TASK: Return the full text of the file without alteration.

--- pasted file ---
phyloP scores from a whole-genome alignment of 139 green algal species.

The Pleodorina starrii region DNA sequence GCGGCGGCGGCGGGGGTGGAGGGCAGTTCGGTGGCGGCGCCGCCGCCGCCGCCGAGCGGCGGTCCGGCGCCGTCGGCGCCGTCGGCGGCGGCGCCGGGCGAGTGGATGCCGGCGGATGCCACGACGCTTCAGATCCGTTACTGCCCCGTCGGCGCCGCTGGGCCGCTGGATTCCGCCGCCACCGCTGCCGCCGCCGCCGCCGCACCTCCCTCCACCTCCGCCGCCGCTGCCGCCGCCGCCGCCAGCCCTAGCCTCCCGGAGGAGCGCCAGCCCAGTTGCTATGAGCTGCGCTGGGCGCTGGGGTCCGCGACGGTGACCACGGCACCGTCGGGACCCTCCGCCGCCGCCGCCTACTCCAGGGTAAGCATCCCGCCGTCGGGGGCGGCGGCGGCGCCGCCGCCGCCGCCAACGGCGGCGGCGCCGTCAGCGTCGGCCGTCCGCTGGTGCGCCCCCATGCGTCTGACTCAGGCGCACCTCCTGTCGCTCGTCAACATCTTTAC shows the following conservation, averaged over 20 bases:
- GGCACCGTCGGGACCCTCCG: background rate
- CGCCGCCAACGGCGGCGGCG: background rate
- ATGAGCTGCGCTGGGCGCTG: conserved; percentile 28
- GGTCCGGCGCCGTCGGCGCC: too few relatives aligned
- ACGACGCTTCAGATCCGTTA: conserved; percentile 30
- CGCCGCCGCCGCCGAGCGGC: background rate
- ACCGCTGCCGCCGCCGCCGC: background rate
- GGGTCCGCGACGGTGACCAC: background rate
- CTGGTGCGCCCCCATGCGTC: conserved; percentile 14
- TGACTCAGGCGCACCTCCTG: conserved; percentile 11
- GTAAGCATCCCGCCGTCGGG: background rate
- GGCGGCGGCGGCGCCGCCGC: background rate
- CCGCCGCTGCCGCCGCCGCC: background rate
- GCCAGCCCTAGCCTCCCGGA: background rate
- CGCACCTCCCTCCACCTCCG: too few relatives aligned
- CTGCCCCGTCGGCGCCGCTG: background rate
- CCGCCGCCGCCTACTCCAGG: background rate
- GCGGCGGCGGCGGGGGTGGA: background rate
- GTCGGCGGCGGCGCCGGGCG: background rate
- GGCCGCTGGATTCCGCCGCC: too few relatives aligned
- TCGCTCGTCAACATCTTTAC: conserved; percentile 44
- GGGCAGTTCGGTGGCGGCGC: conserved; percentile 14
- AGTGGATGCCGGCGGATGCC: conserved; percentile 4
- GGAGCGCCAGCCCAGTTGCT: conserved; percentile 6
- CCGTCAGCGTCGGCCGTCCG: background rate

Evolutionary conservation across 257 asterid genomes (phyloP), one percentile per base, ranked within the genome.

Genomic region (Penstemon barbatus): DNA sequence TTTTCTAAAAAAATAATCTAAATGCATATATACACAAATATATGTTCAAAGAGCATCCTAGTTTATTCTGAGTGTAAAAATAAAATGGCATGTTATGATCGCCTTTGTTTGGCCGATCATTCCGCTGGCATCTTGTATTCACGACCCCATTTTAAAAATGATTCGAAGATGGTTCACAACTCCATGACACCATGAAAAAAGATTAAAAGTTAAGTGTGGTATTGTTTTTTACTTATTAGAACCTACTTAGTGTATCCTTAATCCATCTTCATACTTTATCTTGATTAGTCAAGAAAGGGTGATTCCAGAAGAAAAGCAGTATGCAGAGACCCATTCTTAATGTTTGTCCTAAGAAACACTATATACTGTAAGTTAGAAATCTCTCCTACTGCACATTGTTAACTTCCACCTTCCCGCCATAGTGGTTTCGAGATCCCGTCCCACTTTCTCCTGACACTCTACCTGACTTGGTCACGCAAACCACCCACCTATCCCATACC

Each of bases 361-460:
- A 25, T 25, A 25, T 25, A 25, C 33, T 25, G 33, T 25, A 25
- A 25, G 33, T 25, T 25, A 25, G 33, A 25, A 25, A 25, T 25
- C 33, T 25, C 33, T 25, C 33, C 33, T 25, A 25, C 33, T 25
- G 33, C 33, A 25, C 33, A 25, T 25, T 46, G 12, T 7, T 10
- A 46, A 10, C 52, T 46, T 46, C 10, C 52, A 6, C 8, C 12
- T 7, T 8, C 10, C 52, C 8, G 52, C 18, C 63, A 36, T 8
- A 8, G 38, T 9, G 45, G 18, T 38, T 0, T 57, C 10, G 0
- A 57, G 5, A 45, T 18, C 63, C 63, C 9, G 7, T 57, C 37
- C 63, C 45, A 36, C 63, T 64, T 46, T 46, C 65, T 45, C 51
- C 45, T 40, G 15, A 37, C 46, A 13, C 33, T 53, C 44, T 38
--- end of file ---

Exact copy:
phyloP scores from a whole-genome alignment of 139 green algal species.

The Pleodorina starrii region DNA sequence GCGGCGGCGGCGGGGGTGGAGGGCAGTTCGGTGGCGGCGCCGCCGCCGCCGCCGAGCGGCGGTCCGGCGCCGTCGGCGCCGTCGGCGGCGGCGCCGGGCGAGTGGATGCCGGCGGATGCCACGACGCTTCAGATCCGTTACTGCCCCGTCGGCGCCGCTGGGCCGCTGGATTCCGCCGCCACCGCTGCCGCCGCCGCCGCCGCACCTCCCTCCACCTCCGCCGCCGCTGCCGCCGCCGCCGCCAGCCCTAGCCTCCCGGAGGAGCGCCAGCCCAGTTGCTATGAGCTGCGCTGGGCGCTGGGGTCCGCGACGGTGACCACGGCACCGTCGGGACCCTCCGCCGCCGCCGCCTACTCCAGGGTAAGCATCCCGCCGTCGGGGGCGGCGGCGGCGCCGCCGCCGCCGCCAACGGCGGCGGCGCCGTCAGCGTCGGCCGTCCGCTGGTGCGCCCCCATGCGTCTGACTCAGGCGCACCTCCTGTCGCTCGTCAACATCTTTAC shows the following conservation, averaged over 20 bases:
- GGCACCGTCGGGACCCTCCG: background rate
- CGCCGCCAACGGCGGCGGCG: background rate
- ATGAGCTGCGCTGGGCGCTG: conserved; percentile 28
- GGTCCGGCGCCGTCGGCGCC: too few relatives aligned
- ACGACGCTTCAGATCCGTTA: conserved; percentile 30
- CGCCGCCGCCGCCGAGCGGC: background rate
- ACCGCTGCCGCCGCCGCCGC: background rate
- GGGTCCGCGACGGTGACCAC: background rate
- CTGGTGCGCCCCCATGCGTC: conserved; percentile 14
- TGACTCAGGCGCACCTCCTG: conserved; percentile 11
- GTAAGCATCCCGCCGTCGGG: background rate
- GGCGGCGGCGGCGCCGCCGC: background rate
- CCGCCGCTGCCGCCGCCGCC: background rate
- GCCAGCCCTAGCCTCCCGGA: background rate
- CGCACCTCCCTCCACCTCCG: too few relatives aligned
- CTGCCCCGTCGGCGCCGCTG: background rate
- CCGCCGCCGCCTACTCCAGG: background rate
- GCGGCGGCGGCGGGGGTGGA: background rate
- GTCGGCGGCGGCGCCGGGCG: background rate
- GGCCGCTGGATTCCGCCGCC: too few relatives aligned
- TCGCTCGTCAACATCTTTAC: conserved; percentile 44
- GGGCAGTTCGGTGGCGGCGC: conserved; percentile 14
- AGTGGATGCCGGCGGATGCC: conserved; percentile 4
- GGAGCGCCAGCCCAGTTGCT: conserved; percentile 6
- CCGTCAGCGTCGGCCGTCCG: background rate

Evolutionary conservation across 257 asterid genomes (phyloP), one percentile per base, ranked within the genome.

Genomic region (Penstemon barbatus): DNA sequence TTTTCTAAAAAAATAATCTAAATGCATATATACACAAATATATGTTCAAAGAGCATCCTAGTTTATTCTGAGTGTAAAAATAAAATGGCATGTTATGATCGCCTTTGTTTGGCCGATCATTCCGCTGGCATCTTGTATTCACGACCCCATTTTAAAAATGATTCGAAGATGGTTCACAACTCCATGACACCATGAAAAAAGATTAAAAGTTAAGTGTGGTATTGTTTTTTACTTATTAGAACCTACTTAGTGTATCCTTAATCCATCTTCATACTTTATCTTGATTAGTCAAGAAAGGGTGATTCCAGAAGAAAAGCAGTATGCAGAGACCCATTCTTAATGTTTGTCCTAAGAAACACTATATACTGTAAGTTAGAAATCTCTCCTACTGCACATTGTTAACTTCCACCTTCCCGCCATAGTGGTTTCGAGATCCCGTCCCACTTTCTCCTGACACTCTACCTGACTTGGTCACGCAAACCACCCACCTATCCCATACC

Each of bases 361-460:
- A 25, T 25, A 25, T 25, A 25, C 33, T 25, G 33, T 25, A 25
- A 25, G 33, T 25, T 25, A 25, G 33, A 25, A 25, A 25, T 25
- C 33, T 25, C 33, T 25, C 33, C 33, T 25, A 25, C 33, T 25
- G 33, C 33, A 25, C 33, A 25, T 25, T 46, G 12, T 7, T 10
- A 46, A 10, C 52, T 46, T 46, C 10, C 52, A 6, C 8, C 12
- T 7, T 8, C 10, C 52, C 8, G 52, C 18, C 63, A 36, T 8
- A 8, G 38, T 9, G 45, G 18, T 38, T 0, T 57, C 10, G 0
- A 57, G 5, A 45, T 18, C 63, C 63, C 9, G 7, T 57, C 37
- C 63, C 45, A 36, C 63, T 64, T 46, T 46, C 65, T 45, C 51
- C 45, T 40, G 15, A 37, C 46, A 13, C 33, T 53, C 44, T 38